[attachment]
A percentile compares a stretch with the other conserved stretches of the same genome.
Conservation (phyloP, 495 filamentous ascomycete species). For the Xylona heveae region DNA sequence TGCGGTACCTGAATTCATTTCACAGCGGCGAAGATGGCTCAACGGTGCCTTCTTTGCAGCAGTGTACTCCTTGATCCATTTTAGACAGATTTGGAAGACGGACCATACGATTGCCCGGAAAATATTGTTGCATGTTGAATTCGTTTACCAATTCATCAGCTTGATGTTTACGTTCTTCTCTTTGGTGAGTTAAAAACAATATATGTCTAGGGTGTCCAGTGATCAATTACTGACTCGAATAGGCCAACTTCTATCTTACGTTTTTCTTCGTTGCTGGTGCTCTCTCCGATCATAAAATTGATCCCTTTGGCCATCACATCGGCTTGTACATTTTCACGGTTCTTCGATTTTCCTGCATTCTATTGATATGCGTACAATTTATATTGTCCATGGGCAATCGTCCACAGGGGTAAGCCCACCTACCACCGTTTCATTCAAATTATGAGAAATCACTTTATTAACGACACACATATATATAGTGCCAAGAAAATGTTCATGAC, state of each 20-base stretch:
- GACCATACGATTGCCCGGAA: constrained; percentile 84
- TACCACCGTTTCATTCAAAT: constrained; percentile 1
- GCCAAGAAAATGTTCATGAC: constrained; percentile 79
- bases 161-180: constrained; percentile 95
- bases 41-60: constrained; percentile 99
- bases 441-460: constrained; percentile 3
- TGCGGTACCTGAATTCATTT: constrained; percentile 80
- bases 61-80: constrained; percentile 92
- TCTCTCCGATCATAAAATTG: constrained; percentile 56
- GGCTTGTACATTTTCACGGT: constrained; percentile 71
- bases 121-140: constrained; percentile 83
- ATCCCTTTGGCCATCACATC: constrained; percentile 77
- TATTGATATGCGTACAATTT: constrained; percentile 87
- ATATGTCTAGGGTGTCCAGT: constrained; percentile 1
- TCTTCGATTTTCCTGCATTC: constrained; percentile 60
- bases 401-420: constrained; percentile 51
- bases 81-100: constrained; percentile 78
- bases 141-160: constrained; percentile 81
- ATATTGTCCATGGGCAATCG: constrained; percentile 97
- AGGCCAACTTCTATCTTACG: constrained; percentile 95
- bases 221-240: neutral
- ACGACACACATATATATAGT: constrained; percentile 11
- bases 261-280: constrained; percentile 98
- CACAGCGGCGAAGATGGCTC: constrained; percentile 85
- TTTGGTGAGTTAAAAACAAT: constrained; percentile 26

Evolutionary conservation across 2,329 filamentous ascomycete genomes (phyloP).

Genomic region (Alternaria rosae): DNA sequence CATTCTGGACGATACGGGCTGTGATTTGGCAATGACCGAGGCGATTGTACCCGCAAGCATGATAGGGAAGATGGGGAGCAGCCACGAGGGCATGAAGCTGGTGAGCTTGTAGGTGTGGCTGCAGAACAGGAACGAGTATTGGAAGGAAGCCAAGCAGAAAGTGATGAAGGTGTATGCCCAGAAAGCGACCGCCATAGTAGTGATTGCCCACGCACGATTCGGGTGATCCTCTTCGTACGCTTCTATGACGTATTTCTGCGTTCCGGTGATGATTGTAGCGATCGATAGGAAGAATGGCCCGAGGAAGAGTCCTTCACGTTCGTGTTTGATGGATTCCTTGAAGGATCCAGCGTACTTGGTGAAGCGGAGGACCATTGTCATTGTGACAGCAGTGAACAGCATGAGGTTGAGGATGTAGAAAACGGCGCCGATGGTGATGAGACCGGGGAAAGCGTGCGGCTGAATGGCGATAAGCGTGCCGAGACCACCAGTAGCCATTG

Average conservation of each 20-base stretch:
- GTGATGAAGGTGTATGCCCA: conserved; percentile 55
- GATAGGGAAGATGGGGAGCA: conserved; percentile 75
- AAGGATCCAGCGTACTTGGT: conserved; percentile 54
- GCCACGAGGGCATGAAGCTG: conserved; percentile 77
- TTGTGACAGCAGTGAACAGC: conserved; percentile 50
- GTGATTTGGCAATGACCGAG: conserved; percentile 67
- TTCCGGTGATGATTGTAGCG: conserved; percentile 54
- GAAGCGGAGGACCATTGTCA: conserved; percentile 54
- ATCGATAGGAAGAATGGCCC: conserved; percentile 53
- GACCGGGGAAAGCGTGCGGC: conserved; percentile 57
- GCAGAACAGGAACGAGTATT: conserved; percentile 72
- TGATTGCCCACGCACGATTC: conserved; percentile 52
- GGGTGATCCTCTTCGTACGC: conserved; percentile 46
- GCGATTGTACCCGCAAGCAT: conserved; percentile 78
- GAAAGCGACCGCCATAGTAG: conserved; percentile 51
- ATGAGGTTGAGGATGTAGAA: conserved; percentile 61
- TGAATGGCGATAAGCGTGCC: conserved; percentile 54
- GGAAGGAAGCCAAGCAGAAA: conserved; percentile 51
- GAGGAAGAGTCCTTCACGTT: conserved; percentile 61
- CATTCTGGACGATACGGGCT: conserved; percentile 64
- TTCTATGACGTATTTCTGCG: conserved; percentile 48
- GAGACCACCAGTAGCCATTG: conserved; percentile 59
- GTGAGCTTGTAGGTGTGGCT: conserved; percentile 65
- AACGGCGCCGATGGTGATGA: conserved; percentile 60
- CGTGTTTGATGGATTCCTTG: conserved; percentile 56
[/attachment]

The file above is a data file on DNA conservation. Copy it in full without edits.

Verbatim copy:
A percentile compares a stretch with the other conserved stretches of the same genome.
Conservation (phyloP, 495 filamentous ascomycete species). For the Xylona heveae region DNA sequence TGCGGTACCTGAATTCATTTCACAGCGGCGAAGATGGCTCAACGGTGCCTTCTTTGCAGCAGTGTACTCCTTGATCCATTTTAGACAGATTTGGAAGACGGACCATACGATTGCCCGGAAAATATTGTTGCATGTTGAATTCGTTTACCAATTCATCAGCTTGATGTTTACGTTCTTCTCTTTGGTGAGTTAAAAACAATATATGTCTAGGGTGTCCAGTGATCAATTACTGACTCGAATAGGCCAACTTCTATCTTACGTTTTTCTTCGTTGCTGGTGCTCTCTCCGATCATAAAATTGATCCCTTTGGCCATCACATCGGCTTGTACATTTTCACGGTTCTTCGATTTTCCTGCATTCTATTGATATGCGTACAATTTATATTGTCCATGGGCAATCGTCCACAGGGGTAAGCCCACCTACCACCGTTTCATTCAAATTATGAGAAATCACTTTATTAACGACACACATATATATAGTGCCAAGAAAATGTTCATGAC, state of each 20-base stretch:
- GACCATACGATTGCCCGGAA: constrained; percentile 84
- TACCACCGTTTCATTCAAAT: constrained; percentile 1
- GCCAAGAAAATGTTCATGAC: constrained; percentile 79
- bases 161-180: constrained; percentile 95
- bases 41-60: constrained; percentile 99
- bases 441-460: constrained; percentile 3
- TGCGGTACCTGAATTCATTT: constrained; percentile 80
- bases 61-80: constrained; percentile 92
- TCTCTCCGATCATAAAATTG: constrained; percentile 56
- GGCTTGTACATTTTCACGGT: constrained; percentile 71
- bases 121-140: constrained; percentile 83
- ATCCCTTTGGCCATCACATC: constrained; percentile 77
- TATTGATATGCGTACAATTT: constrained; percentile 87
- ATATGTCTAGGGTGTCCAGT: constrained; percentile 1
- TCTTCGATTTTCCTGCATTC: constrained; percentile 60
- bases 401-420: constrained; percentile 51
- bases 81-100: constrained; percentile 78
- bases 141-160: constrained; percentile 81
- ATATTGTCCATGGGCAATCG: constrained; percentile 97
- AGGCCAACTTCTATCTTACG: constrained; percentile 95
- bases 221-240: neutral
- ACGACACACATATATATAGT: constrained; percentile 11
- bases 261-280: constrained; percentile 98
- CACAGCGGCGAAGATGGCTC: constrained; percentile 85
- TTTGGTGAGTTAAAAACAAT: constrained; percentile 26

Evolutionary conservation across 2,329 filamentous ascomycete genomes (phyloP).

Genomic region (Alternaria rosae): DNA sequence CATTCTGGACGATACGGGCTGTGATTTGGCAATGACCGAGGCGATTGTACCCGCAAGCATGATAGGGAAGATGGGGAGCAGCCACGAGGGCATGAAGCTGGTGAGCTTGTAGGTGTGGCTGCAGAACAGGAACGAGTATTGGAAGGAAGCCAAGCAGAAAGTGATGAAGGTGTATGCCCAGAAAGCGACCGCCATAGTAGTGATTGCCCACGCACGATTCGGGTGATCCTCTTCGTACGCTTCTATGACGTATTTCTGCGTTCCGGTGATGATTGTAGCGATCGATAGGAAGAATGGCCCGAGGAAGAGTCCTTCACGTTCGTGTTTGATGGATTCCTTGAAGGATCCAGCGTACTTGGTGAAGCGGAGGACCATTGTCATTGTGACAGCAGTGAACAGCATGAGGTTGAGGATGTAGAAAACGGCGCCGATGGTGATGAGACCGGGGAAAGCGTGCGGCTGAATGGCGATAAGCGTGCCGAGACCACCAGTAGCCATTG

Average conservation of each 20-base stretch:
- GTGATGAAGGTGTATGCCCA: conserved; percentile 55
- GATAGGGAAGATGGGGAGCA: conserved; percentile 75
- AAGGATCCAGCGTACTTGGT: conserved; percentile 54
- GCCACGAGGGCATGAAGCTG: conserved; percentile 77
- TTGTGACAGCAGTGAACAGC: conserved; percentile 50
- GTGATTTGGCAATGACCGAG: conserved; percentile 67
- TTCCGGTGATGATTGTAGCG: conserved; percentile 54
- GAAGCGGAGGACCATTGTCA: conserved; percentile 54
- ATCGATAGGAAGAATGGCCC: conserved; percentile 53
- GACCGGGGAAAGCGTGCGGC: conserved; percentile 57
- GCAGAACAGGAACGAGTATT: conserved; percentile 72
- TGATTGCCCACGCACGATTC: conserved; percentile 52
- GGGTGATCCTCTTCGTACGC: conserved; percentile 46
- GCGATTGTACCCGCAAGCAT: conserved; percentile 78
- GAAAGCGACCGCCATAGTAG: conserved; percentile 51
- ATGAGGTTGAGGATGTAGAA: conserved; percentile 61
- TGAATGGCGATAAGCGTGCC: conserved; percentile 54
- GGAAGGAAGCCAAGCAGAAA: conserved; percentile 51
- GAGGAAGAGTCCTTCACGTT: conserved; percentile 61
- CATTCTGGACGATACGGGCT: conserved; percentile 64
- TTCTATGACGTATTTCTGCG: conserved; percentile 48
- GAGACCACCAGTAGCCATTG: conserved; percentile 59
- GTGAGCTTGTAGGTGTGGCT: conserved; percentile 65
- AACGGCGCCGATGGTGATGA: conserved; percentile 60
- CGTGTTTGATGGATTCCTTG: conserved; percentile 56